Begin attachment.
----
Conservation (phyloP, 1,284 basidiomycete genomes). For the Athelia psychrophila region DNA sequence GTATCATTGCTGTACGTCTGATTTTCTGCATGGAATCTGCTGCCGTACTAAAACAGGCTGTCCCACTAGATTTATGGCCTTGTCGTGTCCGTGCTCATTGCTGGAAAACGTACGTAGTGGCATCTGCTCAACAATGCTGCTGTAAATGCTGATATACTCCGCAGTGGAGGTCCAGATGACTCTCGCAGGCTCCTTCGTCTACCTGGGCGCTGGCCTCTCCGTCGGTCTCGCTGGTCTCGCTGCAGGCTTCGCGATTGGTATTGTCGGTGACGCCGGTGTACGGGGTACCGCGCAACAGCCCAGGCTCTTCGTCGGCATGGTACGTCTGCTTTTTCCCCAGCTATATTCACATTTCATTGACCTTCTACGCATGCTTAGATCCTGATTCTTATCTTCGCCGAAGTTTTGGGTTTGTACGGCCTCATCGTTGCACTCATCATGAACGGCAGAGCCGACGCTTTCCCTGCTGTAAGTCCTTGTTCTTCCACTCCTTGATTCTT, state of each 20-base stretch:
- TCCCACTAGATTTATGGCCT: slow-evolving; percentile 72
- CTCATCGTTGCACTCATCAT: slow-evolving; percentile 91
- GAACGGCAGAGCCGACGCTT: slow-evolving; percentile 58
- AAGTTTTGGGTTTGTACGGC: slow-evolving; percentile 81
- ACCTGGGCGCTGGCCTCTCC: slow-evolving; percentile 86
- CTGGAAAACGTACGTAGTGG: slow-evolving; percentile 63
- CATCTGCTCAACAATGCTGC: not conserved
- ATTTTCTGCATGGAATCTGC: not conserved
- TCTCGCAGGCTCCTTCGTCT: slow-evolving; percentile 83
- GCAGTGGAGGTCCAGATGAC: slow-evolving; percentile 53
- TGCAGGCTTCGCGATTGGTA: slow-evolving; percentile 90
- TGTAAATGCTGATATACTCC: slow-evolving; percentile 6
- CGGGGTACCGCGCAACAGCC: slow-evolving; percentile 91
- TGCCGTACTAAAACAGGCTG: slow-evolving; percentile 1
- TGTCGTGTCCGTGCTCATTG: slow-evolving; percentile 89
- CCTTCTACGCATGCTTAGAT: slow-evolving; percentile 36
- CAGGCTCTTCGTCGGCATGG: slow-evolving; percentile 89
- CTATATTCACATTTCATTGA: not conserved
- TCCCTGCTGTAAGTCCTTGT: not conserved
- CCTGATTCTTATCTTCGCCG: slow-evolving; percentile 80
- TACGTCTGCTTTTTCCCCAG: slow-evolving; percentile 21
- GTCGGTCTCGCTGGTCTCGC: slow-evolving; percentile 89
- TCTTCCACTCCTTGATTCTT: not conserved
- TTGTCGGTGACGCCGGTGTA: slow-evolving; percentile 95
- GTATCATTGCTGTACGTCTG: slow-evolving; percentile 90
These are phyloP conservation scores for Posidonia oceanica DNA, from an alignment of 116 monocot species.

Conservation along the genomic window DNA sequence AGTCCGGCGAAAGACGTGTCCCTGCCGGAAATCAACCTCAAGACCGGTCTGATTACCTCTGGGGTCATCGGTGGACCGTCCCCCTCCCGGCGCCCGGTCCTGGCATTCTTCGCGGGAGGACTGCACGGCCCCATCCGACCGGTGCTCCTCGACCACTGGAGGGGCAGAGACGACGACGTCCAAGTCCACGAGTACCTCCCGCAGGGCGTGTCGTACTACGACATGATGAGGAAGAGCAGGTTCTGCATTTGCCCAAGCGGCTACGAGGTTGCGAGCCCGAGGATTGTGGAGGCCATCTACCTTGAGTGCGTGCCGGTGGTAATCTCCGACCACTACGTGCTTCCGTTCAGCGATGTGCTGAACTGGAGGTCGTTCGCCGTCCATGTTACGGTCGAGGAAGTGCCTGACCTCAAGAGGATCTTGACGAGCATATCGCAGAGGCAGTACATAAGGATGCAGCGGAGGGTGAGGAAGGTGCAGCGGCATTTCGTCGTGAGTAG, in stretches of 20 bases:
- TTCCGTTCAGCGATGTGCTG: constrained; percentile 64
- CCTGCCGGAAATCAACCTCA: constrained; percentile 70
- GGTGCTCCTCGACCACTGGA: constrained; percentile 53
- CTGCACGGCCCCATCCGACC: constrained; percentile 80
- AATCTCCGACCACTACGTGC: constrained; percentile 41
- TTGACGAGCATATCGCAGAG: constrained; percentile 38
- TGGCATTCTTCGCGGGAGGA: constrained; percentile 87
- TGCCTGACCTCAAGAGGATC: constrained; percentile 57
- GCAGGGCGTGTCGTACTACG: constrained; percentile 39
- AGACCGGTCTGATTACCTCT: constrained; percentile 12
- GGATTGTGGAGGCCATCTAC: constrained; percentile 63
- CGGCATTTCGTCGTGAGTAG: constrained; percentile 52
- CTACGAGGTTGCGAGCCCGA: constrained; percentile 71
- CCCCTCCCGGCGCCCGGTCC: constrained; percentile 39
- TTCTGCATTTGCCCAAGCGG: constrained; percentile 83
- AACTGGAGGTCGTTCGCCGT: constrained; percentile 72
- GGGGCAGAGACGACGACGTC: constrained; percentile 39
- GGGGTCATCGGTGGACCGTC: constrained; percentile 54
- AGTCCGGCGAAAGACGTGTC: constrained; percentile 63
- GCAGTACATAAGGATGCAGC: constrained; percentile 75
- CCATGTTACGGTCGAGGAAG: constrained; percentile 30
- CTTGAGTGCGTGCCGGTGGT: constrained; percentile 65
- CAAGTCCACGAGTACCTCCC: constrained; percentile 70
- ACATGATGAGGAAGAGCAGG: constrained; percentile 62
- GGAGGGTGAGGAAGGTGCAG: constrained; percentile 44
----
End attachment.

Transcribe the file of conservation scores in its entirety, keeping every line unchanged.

Conservation (phyloP, 1,284 basidiomycete genomes). For the Athelia psychrophila region DNA sequence GTATCATTGCTGTACGTCTGATTTTCTGCATGGAATCTGCTGCCGTACTAAAACAGGCTGTCCCACTAGATTTATGGCCTTGTCGTGTCCGTGCTCATTGCTGGAAAACGTACGTAGTGGCATCTGCTCAACAATGCTGCTGTAAATGCTGATATACTCCGCAGTGGAGGTCCAGATGACTCTCGCAGGCTCCTTCGTCTACCTGGGCGCTGGCCTCTCCGTCGGTCTCGCTGGTCTCGCTGCAGGCTTCGCGATTGGTATTGTCGGTGACGCCGGTGTACGGGGTACCGCGCAACAGCCCAGGCTCTTCGTCGGCATGGTACGTCTGCTTTTTCCCCAGCTATATTCACATTTCATTGACCTTCTACGCATGCTTAGATCCTGATTCTTATCTTCGCCGAAGTTTTGGGTTTGTACGGCCTCATCGTTGCACTCATCATGAACGGCAGAGCCGACGCTTTCCCTGCTGTAAGTCCTTGTTCTTCCACTCCTTGATTCTT, state of each 20-base stretch:
- TCCCACTAGATTTATGGCCT: slow-evolving; percentile 72
- CTCATCGTTGCACTCATCAT: slow-evolving; percentile 91
- GAACGGCAGAGCCGACGCTT: slow-evolving; percentile 58
- AAGTTTTGGGTTTGTACGGC: slow-evolving; percentile 81
- ACCTGGGCGCTGGCCTCTCC: slow-evolving; percentile 86
- CTGGAAAACGTACGTAGTGG: slow-evolving; percentile 63
- CATCTGCTCAACAATGCTGC: not conserved
- ATTTTCTGCATGGAATCTGC: not conserved
- TCTCGCAGGCTCCTTCGTCT: slow-evolving; percentile 83
- GCAGTGGAGGTCCAGATGAC: slow-evolving; percentile 53
- TGCAGGCTTCGCGATTGGTA: slow-evolving; percentile 90
- TGTAAATGCTGATATACTCC: slow-evolving; percentile 6
- CGGGGTACCGCGCAACAGCC: slow-evolving; percentile 91
- TGCCGTACTAAAACAGGCTG: slow-evolving; percentile 1
- TGTCGTGTCCGTGCTCATTG: slow-evolving; percentile 89
- CCTTCTACGCATGCTTAGAT: slow-evolving; percentile 36
- CAGGCTCTTCGTCGGCATGG: slow-evolving; percentile 89
- CTATATTCACATTTCATTGA: not conserved
- TCCCTGCTGTAAGTCCTTGT: not conserved
- CCTGATTCTTATCTTCGCCG: slow-evolving; percentile 80
- TACGTCTGCTTTTTCCCCAG: slow-evolving; percentile 21
- GTCGGTCTCGCTGGTCTCGC: slow-evolving; percentile 89
- TCTTCCACTCCTTGATTCTT: not conserved
- TTGTCGGTGACGCCGGTGTA: slow-evolving; percentile 95
- GTATCATTGCTGTACGTCTG: slow-evolving; percentile 90
These are phyloP conservation scores for Posidonia oceanica DNA, from an alignment of 116 monocot species.

Conservation along the genomic window DNA sequence AGTCCGGCGAAAGACGTGTCCCTGCCGGAAATCAACCTCAAGACCGGTCTGATTACCTCTGGGGTCATCGGTGGACCGTCCCCCTCCCGGCGCCCGGTCCTGGCATTCTTCGCGGGAGGACTGCACGGCCCCATCCGACCGGTGCTCCTCGACCACTGGAGGGGCAGAGACGACGACGTCCAAGTCCACGAGTACCTCCCGCAGGGCGTGTCGTACTACGACATGATGAGGAAGAGCAGGTTCTGCATTTGCCCAAGCGGCTACGAGGTTGCGAGCCCGAGGATTGTGGAGGCCATCTACCTTGAGTGCGTGCCGGTGGTAATCTCCGACCACTACGTGCTTCCGTTCAGCGATGTGCTGAACTGGAGGTCGTTCGCCGTCCATGTTACGGTCGAGGAAGTGCCTGACCTCAAGAGGATCTTGACGAGCATATCGCAGAGGCAGTACATAAGGATGCAGCGGAGGGTGAGGAAGGTGCAGCGGCATTTCGTCGTGAGTAG, in stretches of 20 bases:
- TTCCGTTCAGCGATGTGCTG: constrained; percentile 64
- CCTGCCGGAAATCAACCTCA: constrained; percentile 70
- GGTGCTCCTCGACCACTGGA: constrained; percentile 53
- CTGCACGGCCCCATCCGACC: constrained; percentile 80
- AATCTCCGACCACTACGTGC: constrained; percentile 41
- TTGACGAGCATATCGCAGAG: constrained; percentile 38
- TGGCATTCTTCGCGGGAGGA: constrained; percentile 87
- TGCCTGACCTCAAGAGGATC: constrained; percentile 57
- GCAGGGCGTGTCGTACTACG: constrained; percentile 39
- AGACCGGTCTGATTACCTCT: constrained; percentile 12
- GGATTGTGGAGGCCATCTAC: constrained; percentile 63
- CGGCATTTCGTCGTGAGTAG: constrained; percentile 52
- CTACGAGGTTGCGAGCCCGA: constrained; percentile 71
- CCCCTCCCGGCGCCCGGTCC: constrained; percentile 39
- TTCTGCATTTGCCCAAGCGG: constrained; percentile 83
- AACTGGAGGTCGTTCGCCGT: constrained; percentile 72
- GGGGCAGAGACGACGACGTC: constrained; percentile 39
- GGGGTCATCGGTGGACCGTC: constrained; percentile 54
- AGTCCGGCGAAAGACGTGTC: constrained; percentile 63
- GCAGTACATAAGGATGCAGC: constrained; percentile 75
- CCATGTTACGGTCGAGGAAG: constrained; percentile 30
- CTTGAGTGCGTGCCGGTGGT: constrained; percentile 65
- CAAGTCCACGAGTACCTCCC: constrained; percentile 70
- ACATGATGAGGAAGAGCAGG: constrained; percentile 62
- GGAGGGTGAGGAAGGTGCAG: constrained; percentile 44